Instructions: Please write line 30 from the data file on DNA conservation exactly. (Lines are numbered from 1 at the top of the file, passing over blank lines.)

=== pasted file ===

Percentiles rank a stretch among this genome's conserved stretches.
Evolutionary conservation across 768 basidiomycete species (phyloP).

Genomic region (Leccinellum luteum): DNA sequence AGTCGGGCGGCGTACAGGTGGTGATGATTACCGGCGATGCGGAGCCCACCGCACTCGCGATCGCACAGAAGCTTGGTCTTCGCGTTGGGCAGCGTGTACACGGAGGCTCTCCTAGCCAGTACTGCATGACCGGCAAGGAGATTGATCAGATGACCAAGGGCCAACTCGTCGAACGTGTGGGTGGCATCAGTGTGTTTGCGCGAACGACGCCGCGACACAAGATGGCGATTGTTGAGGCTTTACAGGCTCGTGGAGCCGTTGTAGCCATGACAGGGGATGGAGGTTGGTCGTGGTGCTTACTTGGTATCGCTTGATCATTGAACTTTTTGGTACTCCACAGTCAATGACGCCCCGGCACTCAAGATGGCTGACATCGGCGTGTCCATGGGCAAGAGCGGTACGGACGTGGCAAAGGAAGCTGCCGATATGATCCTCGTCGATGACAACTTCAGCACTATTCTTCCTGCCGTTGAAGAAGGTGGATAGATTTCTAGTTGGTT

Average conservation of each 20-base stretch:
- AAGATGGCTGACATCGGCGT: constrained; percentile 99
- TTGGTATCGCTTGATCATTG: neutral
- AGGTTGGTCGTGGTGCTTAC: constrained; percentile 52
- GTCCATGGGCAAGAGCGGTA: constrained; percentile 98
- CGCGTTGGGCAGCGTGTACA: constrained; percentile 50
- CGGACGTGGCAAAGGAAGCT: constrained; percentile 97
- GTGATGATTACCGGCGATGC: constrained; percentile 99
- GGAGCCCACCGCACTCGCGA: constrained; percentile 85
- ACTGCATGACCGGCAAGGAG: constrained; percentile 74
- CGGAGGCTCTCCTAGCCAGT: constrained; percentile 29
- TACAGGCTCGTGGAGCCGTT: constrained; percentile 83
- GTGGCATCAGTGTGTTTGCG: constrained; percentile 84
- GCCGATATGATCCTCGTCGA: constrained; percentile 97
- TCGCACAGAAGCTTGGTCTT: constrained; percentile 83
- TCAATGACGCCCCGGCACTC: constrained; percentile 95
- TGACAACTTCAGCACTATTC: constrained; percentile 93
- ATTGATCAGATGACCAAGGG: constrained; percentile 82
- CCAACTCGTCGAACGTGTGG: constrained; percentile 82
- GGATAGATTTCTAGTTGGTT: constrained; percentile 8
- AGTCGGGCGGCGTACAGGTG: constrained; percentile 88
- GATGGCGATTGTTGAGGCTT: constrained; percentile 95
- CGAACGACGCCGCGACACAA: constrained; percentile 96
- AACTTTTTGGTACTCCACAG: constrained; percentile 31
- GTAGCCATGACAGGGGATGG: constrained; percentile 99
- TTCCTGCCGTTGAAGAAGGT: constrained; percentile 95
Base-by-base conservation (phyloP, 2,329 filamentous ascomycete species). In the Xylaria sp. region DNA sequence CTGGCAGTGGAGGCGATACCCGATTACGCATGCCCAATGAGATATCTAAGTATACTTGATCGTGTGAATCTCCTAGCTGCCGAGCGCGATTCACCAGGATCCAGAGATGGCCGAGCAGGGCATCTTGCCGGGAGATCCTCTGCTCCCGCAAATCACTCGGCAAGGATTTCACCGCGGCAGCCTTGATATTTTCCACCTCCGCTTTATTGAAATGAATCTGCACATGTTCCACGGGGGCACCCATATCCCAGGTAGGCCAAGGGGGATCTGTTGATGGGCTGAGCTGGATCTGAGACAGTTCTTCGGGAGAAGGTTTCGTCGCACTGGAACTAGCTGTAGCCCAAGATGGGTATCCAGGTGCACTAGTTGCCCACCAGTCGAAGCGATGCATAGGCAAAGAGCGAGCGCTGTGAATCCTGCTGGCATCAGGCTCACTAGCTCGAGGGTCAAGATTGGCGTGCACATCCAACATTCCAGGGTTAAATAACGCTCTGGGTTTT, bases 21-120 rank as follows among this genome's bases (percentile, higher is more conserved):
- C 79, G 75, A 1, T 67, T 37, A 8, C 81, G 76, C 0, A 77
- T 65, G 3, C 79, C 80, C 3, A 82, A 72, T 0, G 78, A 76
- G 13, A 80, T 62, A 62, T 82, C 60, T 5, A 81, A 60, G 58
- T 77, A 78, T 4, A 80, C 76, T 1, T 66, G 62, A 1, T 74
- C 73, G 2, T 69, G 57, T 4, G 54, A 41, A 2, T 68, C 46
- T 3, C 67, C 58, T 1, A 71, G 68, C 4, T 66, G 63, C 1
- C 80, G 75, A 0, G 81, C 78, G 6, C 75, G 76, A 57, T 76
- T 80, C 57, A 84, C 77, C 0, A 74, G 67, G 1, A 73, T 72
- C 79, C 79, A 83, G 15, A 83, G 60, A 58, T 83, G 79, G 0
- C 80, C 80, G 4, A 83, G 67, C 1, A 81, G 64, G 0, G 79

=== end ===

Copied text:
Base-by-base conservation (phyloP, 2,329 filamentous ascomycete species). In the Xylaria sp. region DNA sequence CTGGCAGTGGAGGCGATACCCGATTACGCATGCCCAATGAGATATCTAAGTATACTTGATCGTGTGAATCTCCTAGCTGCCGAGCGCGATTCACCAGGATCCAGAGATGGCCGAGCAGGGCATCTTGCCGGGAGATCCTCTGCTCCCGCAAATCACTCGGCAAGGATTTCACCGCGGCAGCCTTGATATTTTCCACCTCCGCTTTATTGAAATGAATCTGCACATGTTCCACGGGGGCACCCATATCCCAGGTAGGCCAAGGGGGATCTGTTGATGGGCTGAGCTGGATCTGAGACAGTTCTTCGGGAGAAGGTTTCGTCGCACTGGAACTAGCTGTAGCCCAAGATGGGTATCCAGGTGCACTAGTTGCCCACCAGTCGAAGCGATGCATAGGCAAAGAGCGAGCGCTGTGAATCCTGCTGGCATCAGGCTCACTAGCTCGAGGGTCAAGATTGGCGTGCACATCCAACATTCCAGGGTTAAATAACGCTCTGGGTTTT, bases 21-120 rank as follows among this genome's bases (percentile, higher is more conserved):